ICAEW chart of the week: UK electricity usage

24 April 2020: A dramatic decline in electricity usage confirms the scale of the economic downturn and the impact that will have on tax receipts.

Chart showing 7-day moving average electricity usage between 1 Feb and Apr 22 falling below the 5-year average.

The coronavirus pandemic is having a huge impact on all of us, including in our usage of electricity as illustrated by the #icaewchartofthemonth.

For example, the seven-day moving average electricity generated as of 21 April 2020 was 531 GWh, 23% lower than the 690 GWh supplied on average in the previous five years. This is a dramatic fall, reflecting the closure of much of our high streets, most offices and many factories across the country.

Admittedly, some of the decline will be down to weather, with April in particular being much warmer than usual. However, the collapse in demand since the Great Lockdown began is dramatic, demonstrating just how much has changed in just a few weeks.

A silver lining to the current situation is a significant reduction in carbon emissions, with zero electricity generated from coal or oil power plants in recent weeks. Gas-fired power stations are currently providing only around 20% of UK energy supply, with wind, solar and hydropower together providing in the order of 50% each day. Nuclear provides a further fifth, with the balance coming from biomass (around 5% or so) and imports from France, Belgium and Netherlands (a further 5%, much of which is either from nuclear power plants or from renewable sources in any case). This is very positive news for the environment, even if a bit of a headache for the National Grid electricity system operator in managing a very different mix of generation than normal.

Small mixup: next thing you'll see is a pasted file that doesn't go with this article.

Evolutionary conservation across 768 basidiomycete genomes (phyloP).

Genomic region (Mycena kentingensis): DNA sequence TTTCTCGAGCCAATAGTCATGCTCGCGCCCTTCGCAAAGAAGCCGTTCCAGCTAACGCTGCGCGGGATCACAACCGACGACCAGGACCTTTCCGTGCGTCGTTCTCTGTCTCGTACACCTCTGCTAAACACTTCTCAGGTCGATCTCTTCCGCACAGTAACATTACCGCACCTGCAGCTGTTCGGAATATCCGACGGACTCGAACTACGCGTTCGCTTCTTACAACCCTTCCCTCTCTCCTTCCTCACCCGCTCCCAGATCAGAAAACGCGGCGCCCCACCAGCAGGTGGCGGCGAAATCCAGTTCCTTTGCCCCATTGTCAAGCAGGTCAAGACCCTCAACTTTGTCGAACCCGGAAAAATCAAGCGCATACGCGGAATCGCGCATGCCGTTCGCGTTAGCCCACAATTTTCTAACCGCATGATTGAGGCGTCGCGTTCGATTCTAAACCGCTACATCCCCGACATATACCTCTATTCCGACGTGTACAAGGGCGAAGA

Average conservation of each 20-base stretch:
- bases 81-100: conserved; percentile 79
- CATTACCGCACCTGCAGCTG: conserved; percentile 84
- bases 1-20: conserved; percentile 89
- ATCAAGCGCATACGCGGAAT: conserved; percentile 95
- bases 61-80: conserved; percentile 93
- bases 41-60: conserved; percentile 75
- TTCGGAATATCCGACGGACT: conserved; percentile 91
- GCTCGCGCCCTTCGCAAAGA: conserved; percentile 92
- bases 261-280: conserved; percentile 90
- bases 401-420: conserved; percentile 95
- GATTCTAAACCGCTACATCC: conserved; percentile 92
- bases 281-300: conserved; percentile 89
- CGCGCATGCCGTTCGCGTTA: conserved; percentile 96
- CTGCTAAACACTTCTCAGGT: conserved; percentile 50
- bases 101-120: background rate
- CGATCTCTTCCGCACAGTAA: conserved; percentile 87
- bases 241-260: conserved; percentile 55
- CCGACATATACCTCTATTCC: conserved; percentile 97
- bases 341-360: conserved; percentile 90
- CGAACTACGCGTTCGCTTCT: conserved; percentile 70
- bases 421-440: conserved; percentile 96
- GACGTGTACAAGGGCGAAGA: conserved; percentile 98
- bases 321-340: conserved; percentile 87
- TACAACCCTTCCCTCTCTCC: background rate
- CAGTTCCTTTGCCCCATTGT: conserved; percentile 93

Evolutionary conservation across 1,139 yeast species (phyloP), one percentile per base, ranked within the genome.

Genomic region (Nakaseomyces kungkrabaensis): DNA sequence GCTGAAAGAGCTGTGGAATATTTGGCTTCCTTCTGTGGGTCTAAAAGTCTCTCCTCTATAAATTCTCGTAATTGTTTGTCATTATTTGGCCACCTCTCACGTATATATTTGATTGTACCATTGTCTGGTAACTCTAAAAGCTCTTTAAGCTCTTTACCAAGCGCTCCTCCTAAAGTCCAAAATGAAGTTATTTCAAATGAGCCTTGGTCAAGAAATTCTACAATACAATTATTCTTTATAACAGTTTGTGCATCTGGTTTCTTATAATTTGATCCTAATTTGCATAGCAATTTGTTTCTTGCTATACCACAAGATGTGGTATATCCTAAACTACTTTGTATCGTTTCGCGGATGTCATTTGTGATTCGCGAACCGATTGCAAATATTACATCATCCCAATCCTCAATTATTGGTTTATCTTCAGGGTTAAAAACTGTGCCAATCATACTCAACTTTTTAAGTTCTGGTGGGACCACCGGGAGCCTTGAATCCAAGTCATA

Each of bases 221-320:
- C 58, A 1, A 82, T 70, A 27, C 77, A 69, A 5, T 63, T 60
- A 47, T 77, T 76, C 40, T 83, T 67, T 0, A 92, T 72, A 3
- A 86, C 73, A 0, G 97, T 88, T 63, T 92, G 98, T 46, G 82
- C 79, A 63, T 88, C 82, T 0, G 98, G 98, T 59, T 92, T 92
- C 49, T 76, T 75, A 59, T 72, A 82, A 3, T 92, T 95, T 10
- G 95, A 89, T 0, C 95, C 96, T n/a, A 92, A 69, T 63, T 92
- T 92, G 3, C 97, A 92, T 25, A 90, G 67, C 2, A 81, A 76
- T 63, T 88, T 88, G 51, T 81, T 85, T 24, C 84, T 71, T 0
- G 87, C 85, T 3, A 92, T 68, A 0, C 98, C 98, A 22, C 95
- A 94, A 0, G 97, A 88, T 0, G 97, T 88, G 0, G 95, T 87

Unfortunately, we will have to wait quite a while to see how this translates into economic statistics, with the OBR amongst others suggesting that the economy could contract by as much as 35% in the second quarter of 2020. This will have major implications for tax receipts and government borrowing, which are rapidly moving in opposite directions.

This chart was originally published by ICAEW.